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5 Rules For Breaking Into EU, Asia-Pacific Security Markets

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Stewart FoxTechSci Research predicts that the global market for cybersecurity will grow at an 8.3 percent compound annual growth rate until 2021, with wireless and cloud security at the forefront. Network security may have dominated previous growth, but the future will witness an eruption in cloud security.

That means there’s tremendous opportunity for U.S. MSPs and MSSPs to add value and provide something unique to global markets. That’s only the start, though. To be truly effective when entering new markets, you need to follow a few rules — especially if you’re looking to compete with established players.

1. Offer Something New

When entering a market in which entrenched MSSPs are selling a well-established product set, you better offer differentiation. The best approach: Don’t try to make a name as a new service provider by offering a mature product (say, vulnerability scanning). Rather, consider introducing something cutting edge (like vulnerability scanning analytics and prioritization). Complementary or new products that solve specific pain points the customer has not yet addressed are more likely to get you in the door, especially if the offerings improve the ROI of existing solutions.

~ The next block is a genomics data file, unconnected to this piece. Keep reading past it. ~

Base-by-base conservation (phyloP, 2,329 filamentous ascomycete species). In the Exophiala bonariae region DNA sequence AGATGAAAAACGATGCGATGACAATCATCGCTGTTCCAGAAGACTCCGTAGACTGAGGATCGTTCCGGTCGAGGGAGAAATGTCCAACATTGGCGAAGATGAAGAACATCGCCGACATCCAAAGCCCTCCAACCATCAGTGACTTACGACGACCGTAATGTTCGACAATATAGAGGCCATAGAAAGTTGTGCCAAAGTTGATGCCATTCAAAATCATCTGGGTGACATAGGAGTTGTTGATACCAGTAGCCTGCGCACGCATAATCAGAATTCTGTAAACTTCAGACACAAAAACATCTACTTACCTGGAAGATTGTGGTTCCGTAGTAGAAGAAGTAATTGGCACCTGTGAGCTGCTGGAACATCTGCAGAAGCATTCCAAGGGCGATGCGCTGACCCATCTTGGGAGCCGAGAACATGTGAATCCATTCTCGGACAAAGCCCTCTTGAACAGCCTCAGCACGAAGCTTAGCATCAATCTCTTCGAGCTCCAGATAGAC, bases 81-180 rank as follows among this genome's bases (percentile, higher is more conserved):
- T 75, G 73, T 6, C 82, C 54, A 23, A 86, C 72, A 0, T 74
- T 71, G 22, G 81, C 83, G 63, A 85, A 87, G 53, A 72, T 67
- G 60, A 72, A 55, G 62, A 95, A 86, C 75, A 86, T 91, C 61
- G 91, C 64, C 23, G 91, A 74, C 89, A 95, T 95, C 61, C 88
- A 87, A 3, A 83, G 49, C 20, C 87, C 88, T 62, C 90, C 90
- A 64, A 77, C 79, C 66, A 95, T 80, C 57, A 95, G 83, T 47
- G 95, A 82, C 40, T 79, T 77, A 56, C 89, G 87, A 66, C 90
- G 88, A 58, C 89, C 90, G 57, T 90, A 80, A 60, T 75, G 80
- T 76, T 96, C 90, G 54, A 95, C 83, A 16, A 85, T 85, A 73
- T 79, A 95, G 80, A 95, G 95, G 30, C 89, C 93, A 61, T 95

As for value-added services, consider hot technologies that are being talked about but not yet deployed extensively. For example, many overseas customers don’t understand cloud security. Can you add value during the planning and implementation stages of a secure cloud solution, helping to shape strategy, policies and perform the rollout? This will set you apart from the competition.

Don’t just assume you can duplicate what you are doing in the United States or other regions. While you may find success selling much the same products or services in Asia as the EU, it’s important that you grasp how business models and messaging norms differ. For example, some markets will be driven more by compliance rather than security. Customers will also be at different stages of maturity.